February 29, 2012

What is a Leap Year?

What is a leap year and why do we have them? Why does February 29th, or leap day, only appear on the calendar every four years? These are questions that many people ask every four years, so here is the reason for the periodic appearance of February 29th.

The calendar system used in most of the world is called the Gregorian calendar, and this calendar is not perfectly in sync with the actual rotation of the earth around the sun. In other words, seasons and related astronomical movement do not correspond to the days on the calendar. Contrary to what we all learned in school, the earth does not circle the sun every 365 days. Instead, the earth travels around the sun in just under 365.25 days. To keep our man-made calendar systems from drifting too far out of sync with this reality, an extra day is inserted every four years to re-sync the Gregorian calendar with what is actually happening in our solar system. The result is that every fourth year we count 366 days instead of 365. Years with 366 days are called Leap Years and years with 365 days are called Common Years.

As a point of interest, the Hebrew calendar, also known as a lunisolar calendar, has a different compensation system. It adds an extra month seven times every nineteen years.

February 25, 2012

Preventing Bone Loss in Space-Dwellers

Astronaut exercising in zero gravity
Photo courtesy of NASA
"Use it or lose it" is a saying that applies to most of our body parts, including bones. Bone density loss is a well-documented problem among astronauts who spend significant amounts of time in space. In fact, even brief periods of time spent in zero gravity tends to result in the loss of bone density and muscle mass. Exercise, resistance training in particular, has been shown to help slow the decay of bone and muscle tissue, but not enough. Now, the construction of the International Space Station has increased the urgency of finding a solution to bone loss among astronauts.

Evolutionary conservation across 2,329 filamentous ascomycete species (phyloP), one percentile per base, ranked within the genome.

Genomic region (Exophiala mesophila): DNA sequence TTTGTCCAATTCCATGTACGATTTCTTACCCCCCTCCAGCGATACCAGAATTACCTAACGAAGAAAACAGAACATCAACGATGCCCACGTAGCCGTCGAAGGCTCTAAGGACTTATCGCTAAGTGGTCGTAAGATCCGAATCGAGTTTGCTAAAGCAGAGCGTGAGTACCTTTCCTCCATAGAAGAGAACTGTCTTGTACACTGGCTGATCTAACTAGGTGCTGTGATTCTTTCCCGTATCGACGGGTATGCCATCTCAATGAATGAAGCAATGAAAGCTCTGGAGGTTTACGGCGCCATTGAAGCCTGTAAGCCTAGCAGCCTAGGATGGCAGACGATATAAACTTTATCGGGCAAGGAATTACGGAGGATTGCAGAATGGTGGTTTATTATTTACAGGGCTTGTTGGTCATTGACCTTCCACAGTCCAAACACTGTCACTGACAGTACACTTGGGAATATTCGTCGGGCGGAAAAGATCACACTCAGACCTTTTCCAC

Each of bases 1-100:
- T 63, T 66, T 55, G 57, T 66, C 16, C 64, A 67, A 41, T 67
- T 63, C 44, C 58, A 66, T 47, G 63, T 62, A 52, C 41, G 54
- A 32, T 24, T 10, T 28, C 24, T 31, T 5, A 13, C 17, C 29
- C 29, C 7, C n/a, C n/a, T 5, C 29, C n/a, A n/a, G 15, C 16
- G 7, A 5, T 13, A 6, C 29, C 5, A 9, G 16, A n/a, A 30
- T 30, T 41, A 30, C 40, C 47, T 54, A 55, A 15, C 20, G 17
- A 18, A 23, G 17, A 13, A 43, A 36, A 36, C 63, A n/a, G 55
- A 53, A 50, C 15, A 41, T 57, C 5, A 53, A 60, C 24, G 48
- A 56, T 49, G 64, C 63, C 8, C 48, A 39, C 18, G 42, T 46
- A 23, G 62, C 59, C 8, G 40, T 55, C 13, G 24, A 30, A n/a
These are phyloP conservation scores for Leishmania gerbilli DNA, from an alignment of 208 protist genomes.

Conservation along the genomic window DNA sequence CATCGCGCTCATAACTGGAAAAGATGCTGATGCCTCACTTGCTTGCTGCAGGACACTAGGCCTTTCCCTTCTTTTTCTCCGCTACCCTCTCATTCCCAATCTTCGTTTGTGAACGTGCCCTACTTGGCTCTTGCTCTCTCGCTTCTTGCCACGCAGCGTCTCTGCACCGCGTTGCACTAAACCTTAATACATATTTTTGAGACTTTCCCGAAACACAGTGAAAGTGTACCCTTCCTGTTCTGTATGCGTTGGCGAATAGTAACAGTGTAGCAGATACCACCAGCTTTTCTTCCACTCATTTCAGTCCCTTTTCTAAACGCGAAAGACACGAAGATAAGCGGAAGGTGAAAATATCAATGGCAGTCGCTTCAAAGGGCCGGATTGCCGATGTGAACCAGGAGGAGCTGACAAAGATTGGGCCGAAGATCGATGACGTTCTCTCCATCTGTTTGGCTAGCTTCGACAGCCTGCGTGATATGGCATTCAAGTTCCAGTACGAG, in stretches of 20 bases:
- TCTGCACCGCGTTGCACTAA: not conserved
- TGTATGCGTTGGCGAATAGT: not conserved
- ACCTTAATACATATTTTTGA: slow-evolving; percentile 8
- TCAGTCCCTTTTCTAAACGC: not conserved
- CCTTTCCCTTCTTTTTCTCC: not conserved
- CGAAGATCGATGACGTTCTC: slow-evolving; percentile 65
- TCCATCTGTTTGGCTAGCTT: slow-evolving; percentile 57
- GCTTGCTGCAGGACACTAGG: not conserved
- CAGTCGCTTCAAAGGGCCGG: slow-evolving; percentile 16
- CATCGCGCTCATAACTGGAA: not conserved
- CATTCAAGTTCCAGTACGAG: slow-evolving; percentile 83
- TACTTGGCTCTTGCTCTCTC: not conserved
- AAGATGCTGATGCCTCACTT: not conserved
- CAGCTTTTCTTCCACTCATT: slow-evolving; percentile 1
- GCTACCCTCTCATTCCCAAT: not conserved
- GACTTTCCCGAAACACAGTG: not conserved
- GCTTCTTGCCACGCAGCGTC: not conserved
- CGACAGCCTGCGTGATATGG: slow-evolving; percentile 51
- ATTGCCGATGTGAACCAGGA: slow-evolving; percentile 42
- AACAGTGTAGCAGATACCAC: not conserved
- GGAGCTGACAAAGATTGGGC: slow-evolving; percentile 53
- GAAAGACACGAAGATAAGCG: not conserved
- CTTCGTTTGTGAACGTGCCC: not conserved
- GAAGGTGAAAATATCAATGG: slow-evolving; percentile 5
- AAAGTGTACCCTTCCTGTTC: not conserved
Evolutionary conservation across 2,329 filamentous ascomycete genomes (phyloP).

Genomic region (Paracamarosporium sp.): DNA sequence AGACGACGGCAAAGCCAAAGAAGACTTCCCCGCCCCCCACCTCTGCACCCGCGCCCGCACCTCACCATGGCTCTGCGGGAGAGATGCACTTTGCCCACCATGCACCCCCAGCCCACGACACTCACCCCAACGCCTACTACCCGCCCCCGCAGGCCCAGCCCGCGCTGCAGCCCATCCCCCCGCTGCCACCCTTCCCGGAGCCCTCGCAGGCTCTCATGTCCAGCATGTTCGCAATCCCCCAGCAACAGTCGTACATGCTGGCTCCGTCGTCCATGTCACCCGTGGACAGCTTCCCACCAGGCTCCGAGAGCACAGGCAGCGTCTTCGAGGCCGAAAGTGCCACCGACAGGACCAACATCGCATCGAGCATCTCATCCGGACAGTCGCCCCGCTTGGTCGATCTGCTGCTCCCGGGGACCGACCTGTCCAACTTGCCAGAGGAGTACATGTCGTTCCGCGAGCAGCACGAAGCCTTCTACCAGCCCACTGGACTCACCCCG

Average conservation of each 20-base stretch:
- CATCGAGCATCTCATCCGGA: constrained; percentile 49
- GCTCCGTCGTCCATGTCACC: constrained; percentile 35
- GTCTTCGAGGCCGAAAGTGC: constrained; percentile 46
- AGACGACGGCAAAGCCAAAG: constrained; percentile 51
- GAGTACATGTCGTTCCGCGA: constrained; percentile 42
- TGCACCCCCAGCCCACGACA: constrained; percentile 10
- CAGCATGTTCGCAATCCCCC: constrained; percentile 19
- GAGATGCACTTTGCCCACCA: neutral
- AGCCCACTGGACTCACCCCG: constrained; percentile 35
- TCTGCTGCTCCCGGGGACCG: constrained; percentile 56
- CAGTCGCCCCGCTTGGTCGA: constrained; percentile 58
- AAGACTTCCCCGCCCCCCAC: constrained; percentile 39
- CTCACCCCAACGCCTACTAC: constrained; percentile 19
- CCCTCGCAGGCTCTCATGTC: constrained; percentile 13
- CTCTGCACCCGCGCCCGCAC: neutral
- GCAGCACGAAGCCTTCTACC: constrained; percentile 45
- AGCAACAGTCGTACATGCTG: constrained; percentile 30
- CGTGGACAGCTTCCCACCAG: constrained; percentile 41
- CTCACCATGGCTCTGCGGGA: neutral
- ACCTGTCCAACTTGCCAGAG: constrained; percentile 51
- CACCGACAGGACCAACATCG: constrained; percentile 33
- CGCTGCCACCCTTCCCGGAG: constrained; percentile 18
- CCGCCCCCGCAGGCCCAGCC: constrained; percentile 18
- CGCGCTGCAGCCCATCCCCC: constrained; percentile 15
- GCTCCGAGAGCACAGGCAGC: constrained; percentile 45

According to NASA, humans living in space lose one to two percent of their bone mass per month, even with exercise. To combat the bone loss, the crew of the space station is currently using a combination of nutrients and workout equipment that is specially designed to work in zero gravity. Meanwhile, scientists are running various studies aboard the station to try and better understand the fight the accelerated bone and muscle deterioration. Bisphosphonates are currently being investigated as a possible solution to the problemThe Human Research Program at NASA's Johnson Space Center, along with the Japanese Space Agency, or JAXA, work together on this study to see if the medicine's ability to block the breakdown of bone will help astronauts to retain bone density while on orbit. Seven astronauts from the United States, Canada, and Japan took part in this investigation. Participants ingested one 70 mg alendronate pill per week prior to and during space flight, along with vitamin D supplements and routine workouts. For comparison, the study also includes crew members who use exercise only. "Since exercise alone has not been entirely successful in preventing bone loss in astronauts during long duration missions, we hope to determine if a combination of anti-resorptive drugs, in this case oral alendronate, and in-flight exercise will reduce bone loss and renal stone risk." said Adrian LeBlanc, Senior Scientist at Universities Space Research Association in Houston, Texas. "Bisphosphonate medication is used to reduce bone breakdown in osteoporosis patients on Earth. Its use in space was a logical extension, since space flight increases bone breakdown."

Studies of this nature could result in new solutions to bone-loss challenges for those living on the International Space Station, as well as those of us living here on earth. Also, remember to get your free NASA ap for your Android phone.

February 5, 2012

The Ant Colony Excavation

In the breathtaking video below, researchers pour 10 tons of concrete into a giant ant hill and then slowly, carefully excavate the site to reveal the amazing size and complexity of the underground structure. The result is an intricate sculpture, equivalent in labor to humans building the Great Wall of China and then some. Of course, humans filled the anti hill with concrete (think of Mr. House and Vault 21). The ants probably didn't appreciate that, even in the name of science.